Today's so-called retirees aren't settling for the quiet life. Many are starting new businesses, trying out new vocations or taking on consulting roles in fields where they were once employed full-time.
Shifting gears at any age takes courage, planning and, in many cases, some trial and error. Investing in a new career can be costly – in terms of time, effort and emotional equity. So before changing lanes, here are some suggestions about how to kick the tires and possibly even test drive a potential career change.
Find someone who is already doing the work you would like to do who would be willing to let you shadow them for a day – or ideally, longer. Observe, ask questions and see what a real "day in the life" of your potential new career might look like. If you can find more than one person to shadow, you will get a fuller picture. If you don't have the contacts yourself, ask others in your network whether they would introduce you to someone they know.
Take a course
If your new career would require some retraining but you are not yet sure whether this is a good choice for you, see whether you can sign up for just a class or two to start. If it feels right, then continue with the program. I did this with my coaching education many years ago. I started off with a few courses, then went the whole nine yards once I knew it was something I wanted to invest in more fully.
Talk to those in the know
Also on the retraining front, make sure you talk to admissions officers to see whether they can put you in touch with people already in the field, such as professors and graduates. It's important to connect with such people to hear different perspectives before you dive into something that may not be a good fit for you.
There can be great merit to trying out a miniature version of a new career. If feasible, try working at it part-time, freelancing or pursuing your interest as a side venture. This will give you a chance to get a feel for the work and learn the ropes without committing fully from the get-go. See more in my article: How to develop that dream job without losing focus on the day job.
Try out your new career with a strategic volunteer assignment that will expose you to the field you are considering. This will provide an opportunity to try on the work, learn about your field of interest and potentially build up some experience, contacts and confidence in a new area.
Create your own internship
If you have the time and resources, you can offer to work either for free or a modest fee to a startup organization or charity for a set period of time. This might lead to something bigger. At a minimum, it will give you a feel for the work and some experience.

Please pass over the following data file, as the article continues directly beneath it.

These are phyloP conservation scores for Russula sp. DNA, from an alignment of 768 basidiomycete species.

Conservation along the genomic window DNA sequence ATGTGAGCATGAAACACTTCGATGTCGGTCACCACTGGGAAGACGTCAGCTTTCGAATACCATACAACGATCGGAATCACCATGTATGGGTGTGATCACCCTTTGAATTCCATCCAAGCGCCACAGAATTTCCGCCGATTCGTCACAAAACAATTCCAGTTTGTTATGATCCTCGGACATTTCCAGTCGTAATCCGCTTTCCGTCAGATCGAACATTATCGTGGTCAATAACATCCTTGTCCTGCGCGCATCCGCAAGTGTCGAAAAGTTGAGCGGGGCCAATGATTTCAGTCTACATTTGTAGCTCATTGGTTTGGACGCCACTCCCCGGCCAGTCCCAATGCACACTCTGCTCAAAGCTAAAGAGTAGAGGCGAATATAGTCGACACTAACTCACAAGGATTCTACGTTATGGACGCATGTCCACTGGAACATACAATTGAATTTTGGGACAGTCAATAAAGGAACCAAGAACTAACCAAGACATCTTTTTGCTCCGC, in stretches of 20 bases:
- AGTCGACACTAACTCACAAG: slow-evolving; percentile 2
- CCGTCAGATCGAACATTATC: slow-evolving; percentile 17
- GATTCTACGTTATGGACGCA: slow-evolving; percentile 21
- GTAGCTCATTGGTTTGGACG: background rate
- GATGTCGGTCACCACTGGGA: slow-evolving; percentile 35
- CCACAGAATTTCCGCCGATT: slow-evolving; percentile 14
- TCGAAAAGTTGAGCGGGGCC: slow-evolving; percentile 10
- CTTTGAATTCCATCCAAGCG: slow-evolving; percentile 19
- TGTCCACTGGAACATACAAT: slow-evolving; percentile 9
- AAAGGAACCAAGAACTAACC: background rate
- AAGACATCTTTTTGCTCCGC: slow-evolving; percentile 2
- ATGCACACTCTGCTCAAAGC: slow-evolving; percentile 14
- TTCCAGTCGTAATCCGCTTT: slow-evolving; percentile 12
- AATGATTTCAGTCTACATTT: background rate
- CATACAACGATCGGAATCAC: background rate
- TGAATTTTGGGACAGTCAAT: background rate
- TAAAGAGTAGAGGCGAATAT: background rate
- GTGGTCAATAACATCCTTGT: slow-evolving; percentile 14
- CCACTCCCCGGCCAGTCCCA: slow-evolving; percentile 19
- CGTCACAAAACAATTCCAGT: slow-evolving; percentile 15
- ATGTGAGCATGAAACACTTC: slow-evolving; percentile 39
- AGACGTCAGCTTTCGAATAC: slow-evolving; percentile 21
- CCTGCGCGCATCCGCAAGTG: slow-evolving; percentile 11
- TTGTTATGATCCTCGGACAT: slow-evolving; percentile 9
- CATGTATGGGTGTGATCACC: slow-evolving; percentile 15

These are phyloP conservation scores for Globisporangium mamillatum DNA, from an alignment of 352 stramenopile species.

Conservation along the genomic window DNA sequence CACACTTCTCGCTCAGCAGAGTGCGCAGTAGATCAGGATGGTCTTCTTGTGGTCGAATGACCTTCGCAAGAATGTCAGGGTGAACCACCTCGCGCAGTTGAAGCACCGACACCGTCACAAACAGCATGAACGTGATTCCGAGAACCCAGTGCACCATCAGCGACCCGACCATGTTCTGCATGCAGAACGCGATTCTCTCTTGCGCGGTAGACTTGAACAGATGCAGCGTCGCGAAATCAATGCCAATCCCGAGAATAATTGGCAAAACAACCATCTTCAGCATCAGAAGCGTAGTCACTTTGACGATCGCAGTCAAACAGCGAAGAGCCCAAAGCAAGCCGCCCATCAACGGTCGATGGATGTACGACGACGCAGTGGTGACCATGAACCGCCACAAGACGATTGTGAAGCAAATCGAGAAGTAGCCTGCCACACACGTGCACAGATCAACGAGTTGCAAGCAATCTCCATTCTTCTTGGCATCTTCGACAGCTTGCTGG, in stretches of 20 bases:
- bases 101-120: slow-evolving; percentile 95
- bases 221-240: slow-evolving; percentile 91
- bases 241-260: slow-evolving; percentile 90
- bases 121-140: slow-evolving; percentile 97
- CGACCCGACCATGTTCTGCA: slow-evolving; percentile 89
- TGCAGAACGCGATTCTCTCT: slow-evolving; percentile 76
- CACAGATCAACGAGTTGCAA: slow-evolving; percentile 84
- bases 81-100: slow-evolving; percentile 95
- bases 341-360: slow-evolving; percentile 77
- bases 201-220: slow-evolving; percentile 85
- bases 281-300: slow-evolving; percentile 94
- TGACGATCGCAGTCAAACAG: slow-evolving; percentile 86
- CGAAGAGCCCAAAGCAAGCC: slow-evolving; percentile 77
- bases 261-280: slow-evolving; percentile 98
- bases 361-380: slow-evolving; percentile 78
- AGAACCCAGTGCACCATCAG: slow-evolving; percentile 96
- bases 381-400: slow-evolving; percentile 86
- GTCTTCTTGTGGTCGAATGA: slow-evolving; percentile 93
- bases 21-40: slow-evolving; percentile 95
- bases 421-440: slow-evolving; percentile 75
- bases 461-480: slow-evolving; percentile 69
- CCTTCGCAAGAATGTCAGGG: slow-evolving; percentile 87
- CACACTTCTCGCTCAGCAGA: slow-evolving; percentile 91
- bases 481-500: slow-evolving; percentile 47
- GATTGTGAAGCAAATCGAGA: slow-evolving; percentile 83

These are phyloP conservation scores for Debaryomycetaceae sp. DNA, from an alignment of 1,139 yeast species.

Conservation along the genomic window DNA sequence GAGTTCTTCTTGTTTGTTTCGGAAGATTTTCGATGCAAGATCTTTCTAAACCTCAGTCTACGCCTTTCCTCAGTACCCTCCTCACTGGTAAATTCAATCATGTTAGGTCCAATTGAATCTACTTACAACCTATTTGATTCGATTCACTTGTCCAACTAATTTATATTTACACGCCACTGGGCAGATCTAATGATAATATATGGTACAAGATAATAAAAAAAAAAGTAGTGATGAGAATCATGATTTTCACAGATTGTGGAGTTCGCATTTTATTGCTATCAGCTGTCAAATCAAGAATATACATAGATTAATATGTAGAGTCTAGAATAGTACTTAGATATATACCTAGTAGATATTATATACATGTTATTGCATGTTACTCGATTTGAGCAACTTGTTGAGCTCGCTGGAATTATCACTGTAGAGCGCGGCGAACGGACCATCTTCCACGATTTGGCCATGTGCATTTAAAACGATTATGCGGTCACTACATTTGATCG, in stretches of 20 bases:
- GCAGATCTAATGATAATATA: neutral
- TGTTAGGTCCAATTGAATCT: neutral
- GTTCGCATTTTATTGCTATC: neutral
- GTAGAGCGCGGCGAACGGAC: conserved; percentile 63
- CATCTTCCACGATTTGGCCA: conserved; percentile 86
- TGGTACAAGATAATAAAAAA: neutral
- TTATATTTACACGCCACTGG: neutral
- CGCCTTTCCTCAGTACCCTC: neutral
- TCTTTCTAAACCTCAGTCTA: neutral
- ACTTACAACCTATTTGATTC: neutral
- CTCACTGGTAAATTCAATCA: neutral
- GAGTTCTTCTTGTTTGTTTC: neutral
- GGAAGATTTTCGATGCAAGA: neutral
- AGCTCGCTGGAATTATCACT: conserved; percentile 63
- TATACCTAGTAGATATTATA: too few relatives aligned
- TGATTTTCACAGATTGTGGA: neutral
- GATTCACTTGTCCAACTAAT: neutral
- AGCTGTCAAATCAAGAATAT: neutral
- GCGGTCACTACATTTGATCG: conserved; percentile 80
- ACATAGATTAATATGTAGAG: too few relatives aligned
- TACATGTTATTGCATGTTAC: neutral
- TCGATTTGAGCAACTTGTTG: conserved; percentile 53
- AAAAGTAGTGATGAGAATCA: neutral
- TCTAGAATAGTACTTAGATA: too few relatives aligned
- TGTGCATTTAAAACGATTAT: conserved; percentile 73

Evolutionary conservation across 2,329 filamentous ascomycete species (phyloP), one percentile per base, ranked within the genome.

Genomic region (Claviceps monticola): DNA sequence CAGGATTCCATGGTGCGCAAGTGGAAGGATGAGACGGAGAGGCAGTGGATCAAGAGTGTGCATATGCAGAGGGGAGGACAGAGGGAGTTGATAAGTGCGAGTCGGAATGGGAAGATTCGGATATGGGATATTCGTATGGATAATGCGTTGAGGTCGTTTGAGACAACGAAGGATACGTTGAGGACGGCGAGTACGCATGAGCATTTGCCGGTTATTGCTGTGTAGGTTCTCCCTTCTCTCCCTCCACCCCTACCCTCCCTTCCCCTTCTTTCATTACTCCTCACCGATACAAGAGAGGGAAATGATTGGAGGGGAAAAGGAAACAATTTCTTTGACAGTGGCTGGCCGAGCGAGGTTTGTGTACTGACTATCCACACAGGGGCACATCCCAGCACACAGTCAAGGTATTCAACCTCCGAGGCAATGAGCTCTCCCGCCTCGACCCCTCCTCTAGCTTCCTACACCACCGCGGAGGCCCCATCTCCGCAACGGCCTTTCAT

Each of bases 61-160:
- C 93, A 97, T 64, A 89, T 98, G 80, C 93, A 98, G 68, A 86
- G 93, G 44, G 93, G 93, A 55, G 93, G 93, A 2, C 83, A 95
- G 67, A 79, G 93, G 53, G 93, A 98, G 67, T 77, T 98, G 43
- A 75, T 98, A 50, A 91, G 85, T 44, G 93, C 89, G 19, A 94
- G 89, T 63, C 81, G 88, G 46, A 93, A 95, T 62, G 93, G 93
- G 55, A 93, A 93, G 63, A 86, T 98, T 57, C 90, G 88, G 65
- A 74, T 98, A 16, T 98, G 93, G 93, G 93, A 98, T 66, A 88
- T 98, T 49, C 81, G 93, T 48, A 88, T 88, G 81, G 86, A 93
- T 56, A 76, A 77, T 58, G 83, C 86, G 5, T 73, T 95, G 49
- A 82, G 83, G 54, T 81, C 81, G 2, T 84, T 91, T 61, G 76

Attend a conference
If you have the resources to attend a professional conference in the field, do so. This will help orient you to the issues and, if you network strategically, you can make some valuable contacts.
Network, network, network
The more people you can talk to in the field, the more likely you are to learn whether this is the right fit for you. Make sure you are creating and seizing all meaningful opportunities to connect with people who can help you explore your potential career further.
Ask the tough questions
Think hard about the questions you would like to ask – including the tough ones – to determine whether this will indeed be a fruitful career choice for you.
For instance: What are the biggest challenges someone like myself might face? What is the biggest surprise – good or bad – about this field you wish you knew when you started? How feasible is it to get meaningful work in this field if you are new and at my stage of life?
If you put your mind to it, you should be able to come up with 20 more questions.
By investing some time and effort now, you're more likely to end up with a fulfilling second career than a nightmare retirement.
Eileen Chadnick (@Chadnick) is a work-life and leadership coach and principal of Big Cheese Coaching in Toronto. She is the author of Ease, a book offering strategies to cope in times of "crazy busy."
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